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There are many different tools that you can use to compare investments and attempt to work out which is likely to provide you with higher returns. One of the most effective is the compound annual growth rate (CAGR), which provides you with a hypothetical constant growth rate for an investment or asset. But what is CAGR? Find out everything you need to know about the compound annual growth rate formula with our simple guide. First off, explore our CAGR definition.
So, what does CAGR stand for? Simple – compound annual growth rate. Essentially, CAGR is the measure of an asset or investment’s annual growth rate over a set period of time, while assuming compound growth. It’s important to remember that the compound annual growth rate formula doesn’t provide you with an actual return rate. Instead, it gives you a representational figure that describes the rate that your investment would have grown if it had grown at the same rate every year.
Why is compound annual growth rate (CAGR) useful?
The compound annual growth rate (CAGR) has a broad number of uses. Most importantly, it can be used to measure and compare the performance of your company’s investments. CAGR assumes a constant growth rate across the period you’re looking at, which usually doesn’t reflect how investments work in reality. By smoothing volatile/inconsistent investment growth, it’s much easier to compare different investments or to track the performance of a specific investment.
What is the compound annual growth rate formula?
You can work out CAGR using the following compound annual growth rate formula:
EV = Ending value
BV = Beginning value
n = Number of years
For example, imagine that your company invested £10,000 in Investment Fund X for three years. If the year-end value of the investment for each year is as follows:
Year 1 – £8,000
Year 2 – £10,500
Year 3 – £14,000
You can use the compound annual growth rate formula to calculate CAGR like so:
If you would prefer, there is a broad range of compound annual growth rate calculators available online. Rather than doing the calculation by hand, you could use this CAGR calculator from CAGRCalculator.net, for example.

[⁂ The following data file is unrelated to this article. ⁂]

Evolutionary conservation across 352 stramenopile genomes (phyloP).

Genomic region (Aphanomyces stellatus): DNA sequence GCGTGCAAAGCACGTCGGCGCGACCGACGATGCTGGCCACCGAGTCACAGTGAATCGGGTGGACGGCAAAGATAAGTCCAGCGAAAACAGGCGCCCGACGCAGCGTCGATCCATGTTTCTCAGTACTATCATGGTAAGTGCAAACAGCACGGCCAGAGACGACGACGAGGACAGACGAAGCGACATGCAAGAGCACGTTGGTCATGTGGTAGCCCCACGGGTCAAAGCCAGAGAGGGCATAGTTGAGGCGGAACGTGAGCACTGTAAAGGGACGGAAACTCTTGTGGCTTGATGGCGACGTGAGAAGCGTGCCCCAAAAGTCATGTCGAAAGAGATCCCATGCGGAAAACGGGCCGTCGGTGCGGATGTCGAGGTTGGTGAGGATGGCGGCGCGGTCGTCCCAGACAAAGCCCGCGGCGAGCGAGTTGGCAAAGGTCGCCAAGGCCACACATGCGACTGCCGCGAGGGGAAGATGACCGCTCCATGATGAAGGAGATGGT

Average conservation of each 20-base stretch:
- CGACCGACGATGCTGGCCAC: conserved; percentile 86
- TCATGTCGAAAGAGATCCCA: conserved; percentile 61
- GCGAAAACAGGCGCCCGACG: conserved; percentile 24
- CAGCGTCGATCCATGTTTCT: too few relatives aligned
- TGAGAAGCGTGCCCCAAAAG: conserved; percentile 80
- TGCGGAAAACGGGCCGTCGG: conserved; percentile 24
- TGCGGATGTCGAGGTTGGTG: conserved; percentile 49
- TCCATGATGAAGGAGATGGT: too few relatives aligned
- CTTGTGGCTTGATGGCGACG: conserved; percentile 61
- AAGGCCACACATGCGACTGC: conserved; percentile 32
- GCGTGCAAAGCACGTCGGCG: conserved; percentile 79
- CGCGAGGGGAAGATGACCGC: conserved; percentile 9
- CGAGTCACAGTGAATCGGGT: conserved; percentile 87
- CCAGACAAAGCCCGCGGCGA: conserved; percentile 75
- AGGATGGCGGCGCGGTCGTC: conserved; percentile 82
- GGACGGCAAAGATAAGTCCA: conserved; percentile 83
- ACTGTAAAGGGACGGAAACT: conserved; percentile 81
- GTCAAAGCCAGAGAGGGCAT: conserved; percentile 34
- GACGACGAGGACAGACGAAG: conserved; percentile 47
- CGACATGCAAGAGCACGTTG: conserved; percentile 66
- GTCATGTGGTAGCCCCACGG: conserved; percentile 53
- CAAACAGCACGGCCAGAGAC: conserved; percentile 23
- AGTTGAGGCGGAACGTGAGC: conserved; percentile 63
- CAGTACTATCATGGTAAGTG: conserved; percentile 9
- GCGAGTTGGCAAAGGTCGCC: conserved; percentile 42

Limitations of compound annual growth rate (CAGR)
Although CAGR can be an incredibly useful tool, there are a couple of disadvantages that you should keep in mind.
One of the most important limitations of the formula is also one of its strengths. The compound annual growth rate formula calculates a smoothed growth rate that ignores any potential volatility. Given that returns on investments are usually uneven – while CAGR also doesn’t account for investors adding or withdrawing funds from the portfolio – compound annual growth rate can sometimes provide you with an inflated growth rate.
Ignoring volatility can be very dangerous in financial planning, so you should be wary of using the compound annual growth rate for anything beyond comparing/tracking the performance of your investments.
CAGR vs. IRR: what’s the difference?
On the face of it, CAGR and IRR (internal rate of return) may look similar, but there’s a critical difference that it’s essential to understand. Although IRR also helps you to measure the performance of your investments, it’s much more flexible than CAGR. Furthermore, the compound annual growth rate formula is simple enough that you can calculate it by hand. For more complicated projects/investments, IRR is a more suitable evaluation tool.
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Found this article interesting? Take a look at how to calculate Value at Risk (VaR)